Announcing new Pseudo Soil happening on set! I completed surfacing the entire set with grassy towel and batting patches and blending the edges of them with stippled plaster. Then developed a Faux Earth methodology. I'm thrilled with how it's looking, far more real than I thought. What works best is a bold layer of super thickened art paste (Attention People of Elmers: This is not a paste and should be called clear gel adhesive instead.) with a sprinkling of lighter than air VERMICULITE (organic certified no asbestos) mixed with pulverized bark (aka: MULCH) both found at garden centers for pennies a pound. (use gloves and respirators for when the dust gets kicked up from sweeping off excess between layers.) The first layer can be tinted with dilute dye for richer color and deeper look after two layers (dried in between) are applied to all the built in mache undulations.

Saturday, August 09, 2008

Covering A Lot of Ground

Paul: "How'd you get that cool grass like texture there?" Me: "Um, I used a towel." Paul: "A what?" Me: "A towel." Paul: "A towel?! As in one of our towels, a towel from the house?" Me: "Yeah, and I think I'm going to need some more."

Only a few, duh. Actually, Paul is so supportive of the Halflanding that he's be ok if I used anything for it, bless 'em.

Yesterday began the surface texturing, course up close fine further one gets away. Below you can see the texture hierarchy (left to right); washed sand, polyester batting, The Towel, railroad diorama meadow fabric, and painted synthetic lawn. The later of which will be cut into small tufts and crammed into rocky outcroppings. Woo.

This is The Towel painted with just a flat base color, edged with polyester, plaster, and sand. When I hit those sweet sweet blades with an vivid apple green highlight--Look Out!

Wednesday, August 06, 2008

Ain't No Mountain High Enough and Basecoat!

Color virginity LOST!: I gave up trying to arrange the mise-en-scené-mess of how to size and place the distant mountains and was able to fill in the seams in the afternoon and slop apply an olive green basecoat to the main set before sleep last night. Getting rid of the chaos of the surface is satisfying.

Painting the boulders with Ralph Laren's river stone flecked paint was a real thrill. I had bought a pint on sale years ago for this purpose. They will need a lot more detailing and shadow to show as stone on film but in person they look like real granite stone. This morning as I was dropping Paul at his workplace I noticed about 200 cans of dirty rusty old paint cans were sitting by the dumpsters there. Turns out they had just cleared out their paint shed and it was trash to them! Scored several gallons of great quality low VOC/fume free paint (yay) for sky, ground, and clouds. That's some fancy good timing right there.

The shot of (and on) the bottom right is a rough mock of where the distant mountains are so far. I need to position them far enough away to look distant but not so far that there's a gap between them and the edge of the main set. This puzzle is giving me fits so far. I'll keep working on it.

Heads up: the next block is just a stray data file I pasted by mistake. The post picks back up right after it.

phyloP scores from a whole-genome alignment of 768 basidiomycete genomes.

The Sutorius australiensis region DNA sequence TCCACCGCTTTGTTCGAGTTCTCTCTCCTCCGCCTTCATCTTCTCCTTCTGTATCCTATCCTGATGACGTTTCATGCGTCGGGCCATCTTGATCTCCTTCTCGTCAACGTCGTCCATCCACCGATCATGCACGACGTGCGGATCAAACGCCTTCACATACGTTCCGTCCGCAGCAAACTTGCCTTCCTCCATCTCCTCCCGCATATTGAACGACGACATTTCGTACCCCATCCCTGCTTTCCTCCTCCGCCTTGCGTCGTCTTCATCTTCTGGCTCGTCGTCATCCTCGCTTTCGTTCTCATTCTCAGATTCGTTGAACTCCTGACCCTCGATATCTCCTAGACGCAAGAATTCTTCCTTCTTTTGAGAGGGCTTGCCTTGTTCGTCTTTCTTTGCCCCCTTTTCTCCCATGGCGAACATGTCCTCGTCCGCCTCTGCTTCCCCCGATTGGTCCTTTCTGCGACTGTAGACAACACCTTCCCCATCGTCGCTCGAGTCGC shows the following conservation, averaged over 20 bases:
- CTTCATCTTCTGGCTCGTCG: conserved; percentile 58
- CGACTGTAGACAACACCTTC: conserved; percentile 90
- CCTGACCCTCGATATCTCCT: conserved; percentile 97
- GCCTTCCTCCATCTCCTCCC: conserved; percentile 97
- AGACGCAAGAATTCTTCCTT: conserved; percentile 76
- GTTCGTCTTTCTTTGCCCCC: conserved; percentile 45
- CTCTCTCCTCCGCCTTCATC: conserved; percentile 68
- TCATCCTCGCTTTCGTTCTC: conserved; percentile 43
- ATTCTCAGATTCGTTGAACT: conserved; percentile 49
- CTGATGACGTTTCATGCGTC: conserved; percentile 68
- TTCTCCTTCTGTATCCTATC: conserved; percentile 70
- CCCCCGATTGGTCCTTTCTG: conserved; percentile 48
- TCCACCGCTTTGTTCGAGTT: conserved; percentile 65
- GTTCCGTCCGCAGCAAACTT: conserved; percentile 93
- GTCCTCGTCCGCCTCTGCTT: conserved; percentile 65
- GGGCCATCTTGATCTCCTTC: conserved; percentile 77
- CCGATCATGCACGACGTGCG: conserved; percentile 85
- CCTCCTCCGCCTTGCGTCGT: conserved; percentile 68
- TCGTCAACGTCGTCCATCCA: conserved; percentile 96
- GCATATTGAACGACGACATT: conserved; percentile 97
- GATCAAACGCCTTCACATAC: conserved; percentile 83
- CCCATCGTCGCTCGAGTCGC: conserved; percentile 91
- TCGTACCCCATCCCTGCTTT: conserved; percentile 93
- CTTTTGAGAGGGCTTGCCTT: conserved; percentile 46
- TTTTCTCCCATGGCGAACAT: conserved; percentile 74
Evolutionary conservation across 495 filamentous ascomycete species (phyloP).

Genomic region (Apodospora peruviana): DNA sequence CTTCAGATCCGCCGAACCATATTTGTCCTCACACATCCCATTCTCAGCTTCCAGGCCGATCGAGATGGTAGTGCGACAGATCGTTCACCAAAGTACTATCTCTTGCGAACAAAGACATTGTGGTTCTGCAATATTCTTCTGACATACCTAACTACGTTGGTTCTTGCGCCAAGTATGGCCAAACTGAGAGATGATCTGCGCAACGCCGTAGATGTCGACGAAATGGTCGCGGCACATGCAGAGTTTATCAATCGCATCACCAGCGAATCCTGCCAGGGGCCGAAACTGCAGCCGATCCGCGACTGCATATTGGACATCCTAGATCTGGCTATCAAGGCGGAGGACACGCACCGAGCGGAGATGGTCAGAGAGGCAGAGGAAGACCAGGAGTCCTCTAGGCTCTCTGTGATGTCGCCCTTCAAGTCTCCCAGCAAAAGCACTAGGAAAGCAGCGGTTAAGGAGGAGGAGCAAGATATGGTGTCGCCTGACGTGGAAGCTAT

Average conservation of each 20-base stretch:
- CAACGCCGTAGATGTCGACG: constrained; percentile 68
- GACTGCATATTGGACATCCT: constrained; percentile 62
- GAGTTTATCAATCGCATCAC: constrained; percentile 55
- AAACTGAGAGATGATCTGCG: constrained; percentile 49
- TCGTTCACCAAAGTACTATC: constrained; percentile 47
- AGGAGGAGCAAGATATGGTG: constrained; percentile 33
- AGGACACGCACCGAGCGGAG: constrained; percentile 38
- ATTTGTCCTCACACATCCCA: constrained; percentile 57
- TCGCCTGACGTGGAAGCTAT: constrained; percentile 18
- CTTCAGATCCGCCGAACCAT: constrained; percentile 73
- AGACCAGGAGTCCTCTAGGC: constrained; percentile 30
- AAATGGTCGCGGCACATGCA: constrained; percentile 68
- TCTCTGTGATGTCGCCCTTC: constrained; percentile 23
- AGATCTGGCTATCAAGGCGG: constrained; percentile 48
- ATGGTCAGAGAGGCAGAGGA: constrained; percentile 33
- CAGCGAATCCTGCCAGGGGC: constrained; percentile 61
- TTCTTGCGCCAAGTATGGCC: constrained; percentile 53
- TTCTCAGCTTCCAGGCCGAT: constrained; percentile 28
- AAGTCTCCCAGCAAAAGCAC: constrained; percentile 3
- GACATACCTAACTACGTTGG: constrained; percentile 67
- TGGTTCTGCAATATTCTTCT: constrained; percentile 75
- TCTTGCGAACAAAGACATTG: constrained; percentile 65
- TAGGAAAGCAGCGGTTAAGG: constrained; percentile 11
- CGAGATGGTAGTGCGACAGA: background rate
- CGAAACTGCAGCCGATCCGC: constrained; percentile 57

Here's little mock up clip of the opening shot sequence. I've been making dozens of these, to get the idea of how much background needs sky and mountains to flesh out the shot.

Christmas in August: Today Ceri Watling's wonderful package from the UK arrived! And I was absolutely delighted when I opened up the box and found the truly beautiful, witty, and well done school Alphabafish inside! Ceri, they are so incredible! And the hand-crocheted Woolly Glove Fish is equally a WOW! You are so great at making these woolly beasties! I was so excited I made little clips with each of them. THANK YOU! I adore having these works of art in the ensemble of wonderful undersea things!

Ceri Watling made a totally rad bonus fish for Halfland, a school of them. So pretty, especially in person, each hand-painted and embellished with gold eyes and transparent seed beads, all perfectly animatable. I left her epoxy/wire armature and flying rig in this quickie play so you could see how well it works! (catch the word in the middle?!) Well done, Clever Ceri! I love love love these!

(*shot these for heck of it on my new $150 Nikon L15 silverbox with spiffy 2,000 frame stop motion onion skinning feature right in it. I had autofocus on but that can be switched off. Not a bad way for folks to make their first movies. The first hit's free, people.)

Sunday, August 03, 2008

Ranging Mountains

The Set-Beast Grows... man, this thing is taking Ovah! Big score: managed to reattach the set pieces to each other.

Today I moved the paper craft station in the shop to the house side of the space here. The chaos is spreading. I felt the need to convert the set's back-40 acre piece into a long far away distant mountain range instead.

The one big unwieldy piece was sliced into two slim unwieldy pieces with a small saw, easily done. Upper right shows a set dissection, cardboard and crumpled newspaper under several layers of starch maché, plaster/burlap shell, and brown bag top coating. I positioned them as far back from the main set as the space allows. The sky backdrop will call for even more space be made behind them.